Former president of Catholic University, David O'Connell, reflects on journey of fear, faith and healing
The predominant theme of this past week—resurrection—had a special meaning for one Catholic leader, Bishop David M. O’Connell. On Palm Sunday, he returned to the public celebration of Mass after months recovering from the amputation of his left leg.
Bishop O’Connell, head of the Diocese of Trenton, N.J., has been fighting diabetes for years, and an infection in his leg got so bad that the amputation became inevitable.
As the Asbury Park Press (app.com) reported it,
Two weeks after the surgery, in a video released by the diocese, O’Connell expressed his hope that he would recover in time to celebrate this very Mass.
Now, after weeks of physical therapy, that hope was realized. Fitted with a prosthesis, O’Connell walked the length of the long, Romanesque cathedral, using his golden crosier — the pastoral staff that bishops carry — to steady his still-rocky gait.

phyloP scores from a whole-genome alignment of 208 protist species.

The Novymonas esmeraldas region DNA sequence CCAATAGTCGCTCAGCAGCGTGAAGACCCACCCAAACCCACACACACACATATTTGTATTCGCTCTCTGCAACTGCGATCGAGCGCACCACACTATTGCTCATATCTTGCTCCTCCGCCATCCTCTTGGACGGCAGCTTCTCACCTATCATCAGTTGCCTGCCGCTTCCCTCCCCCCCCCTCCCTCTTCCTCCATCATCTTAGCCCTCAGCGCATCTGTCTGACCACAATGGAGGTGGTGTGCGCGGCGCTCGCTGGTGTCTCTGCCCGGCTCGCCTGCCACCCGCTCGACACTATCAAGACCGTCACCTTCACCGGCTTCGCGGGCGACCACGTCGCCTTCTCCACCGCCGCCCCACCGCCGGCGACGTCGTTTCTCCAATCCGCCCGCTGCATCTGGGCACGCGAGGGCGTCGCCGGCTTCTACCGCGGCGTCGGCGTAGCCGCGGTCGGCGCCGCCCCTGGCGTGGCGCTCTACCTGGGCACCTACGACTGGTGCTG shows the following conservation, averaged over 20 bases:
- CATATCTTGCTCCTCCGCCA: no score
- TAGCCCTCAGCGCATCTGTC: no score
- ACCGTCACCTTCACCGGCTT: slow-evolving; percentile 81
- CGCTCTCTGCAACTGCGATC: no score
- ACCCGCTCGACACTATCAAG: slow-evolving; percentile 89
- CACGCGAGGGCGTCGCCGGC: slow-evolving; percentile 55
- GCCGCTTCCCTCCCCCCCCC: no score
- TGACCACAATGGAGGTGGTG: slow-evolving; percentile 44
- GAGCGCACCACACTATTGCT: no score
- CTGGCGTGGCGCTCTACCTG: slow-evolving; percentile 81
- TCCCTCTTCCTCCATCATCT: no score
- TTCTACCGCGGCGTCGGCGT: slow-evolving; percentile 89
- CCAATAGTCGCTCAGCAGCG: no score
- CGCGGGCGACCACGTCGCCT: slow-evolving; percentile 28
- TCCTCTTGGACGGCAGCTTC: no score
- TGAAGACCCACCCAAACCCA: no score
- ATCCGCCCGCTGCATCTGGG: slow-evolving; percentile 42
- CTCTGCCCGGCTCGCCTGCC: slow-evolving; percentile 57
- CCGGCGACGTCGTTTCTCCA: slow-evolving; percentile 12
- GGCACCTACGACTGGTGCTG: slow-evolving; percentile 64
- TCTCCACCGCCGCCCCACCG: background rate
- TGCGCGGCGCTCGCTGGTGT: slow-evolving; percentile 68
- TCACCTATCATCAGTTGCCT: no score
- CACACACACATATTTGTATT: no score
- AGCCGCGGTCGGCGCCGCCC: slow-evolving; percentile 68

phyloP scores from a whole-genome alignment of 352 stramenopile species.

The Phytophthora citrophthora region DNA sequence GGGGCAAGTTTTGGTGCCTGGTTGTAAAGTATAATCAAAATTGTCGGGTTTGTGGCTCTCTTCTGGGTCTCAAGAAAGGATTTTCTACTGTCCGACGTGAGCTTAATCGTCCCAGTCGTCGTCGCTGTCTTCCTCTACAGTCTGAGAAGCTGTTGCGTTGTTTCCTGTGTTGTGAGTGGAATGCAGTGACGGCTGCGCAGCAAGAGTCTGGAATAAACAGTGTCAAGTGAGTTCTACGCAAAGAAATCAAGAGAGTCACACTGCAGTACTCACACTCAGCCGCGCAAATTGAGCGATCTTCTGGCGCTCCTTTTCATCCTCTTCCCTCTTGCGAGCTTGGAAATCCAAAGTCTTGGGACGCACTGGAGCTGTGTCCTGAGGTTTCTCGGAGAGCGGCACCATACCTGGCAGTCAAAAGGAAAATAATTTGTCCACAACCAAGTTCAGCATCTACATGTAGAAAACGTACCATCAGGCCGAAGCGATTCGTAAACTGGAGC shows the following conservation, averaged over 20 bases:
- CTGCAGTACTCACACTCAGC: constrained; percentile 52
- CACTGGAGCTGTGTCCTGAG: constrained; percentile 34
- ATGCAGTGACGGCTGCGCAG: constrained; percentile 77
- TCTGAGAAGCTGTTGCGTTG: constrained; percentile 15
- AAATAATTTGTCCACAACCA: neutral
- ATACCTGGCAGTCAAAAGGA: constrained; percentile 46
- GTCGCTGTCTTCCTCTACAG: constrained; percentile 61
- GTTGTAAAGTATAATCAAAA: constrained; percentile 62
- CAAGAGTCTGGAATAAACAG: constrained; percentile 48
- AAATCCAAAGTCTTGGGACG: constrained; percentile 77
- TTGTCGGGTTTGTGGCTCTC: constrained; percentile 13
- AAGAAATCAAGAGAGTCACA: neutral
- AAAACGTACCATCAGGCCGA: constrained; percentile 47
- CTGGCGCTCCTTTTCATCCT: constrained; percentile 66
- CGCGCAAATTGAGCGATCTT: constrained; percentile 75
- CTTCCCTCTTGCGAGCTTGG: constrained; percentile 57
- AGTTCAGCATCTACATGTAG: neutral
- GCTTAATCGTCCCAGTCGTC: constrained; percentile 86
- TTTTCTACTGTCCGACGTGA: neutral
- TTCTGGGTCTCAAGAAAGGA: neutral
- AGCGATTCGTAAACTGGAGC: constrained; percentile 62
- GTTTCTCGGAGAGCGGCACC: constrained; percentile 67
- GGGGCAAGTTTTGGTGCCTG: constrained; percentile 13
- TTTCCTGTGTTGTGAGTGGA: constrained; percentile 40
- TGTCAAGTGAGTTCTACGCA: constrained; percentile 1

A series of steps waited for him at the foot of the altar. Up he went, one hand resting on the shoulder of his assistant. Then more steps, to reach his high-backed throne.
For Bishop O’Connell, the former president of the Catholic University of America, the ordeal has given him a deeper sense of "the value of faith, the power of prayer, and what it means to suffer," the article said. It began the day he arrived in Trenton, in 2010. He was in considerable pain from an ulcerated foot. A hospital visit led to many more trips there, and a doctor finally gave him the bad news that his leg would have to be amputated.
"As a priest, you preach your whole life about the importance of faith and the belief that when this life is over, we have another life, an eternal life, to enjoy," he said.
"But when it’s your turn to confront the reality, that’s really a challenge."
Bishop O’Connell’s experience, which has become publicly known through media reports, has given those suffering similar disabilities hope. In one case at least, that of a diabetic man who was anguished about the prospect of losing a leg, the 59-year-old prelate was able to offer direct encouragement. He invited the man to his residence in Hamilton.
O’Connell showed the man his leg, let him handle the prosthesis.
"I said, ‘You know, the decision you have to make is, do you want to continue the pain?’" he said.
"It was an opportunity for me to reach out to someone who was really worried and really fearful," he said. "He just needed someone to tell him it was OK."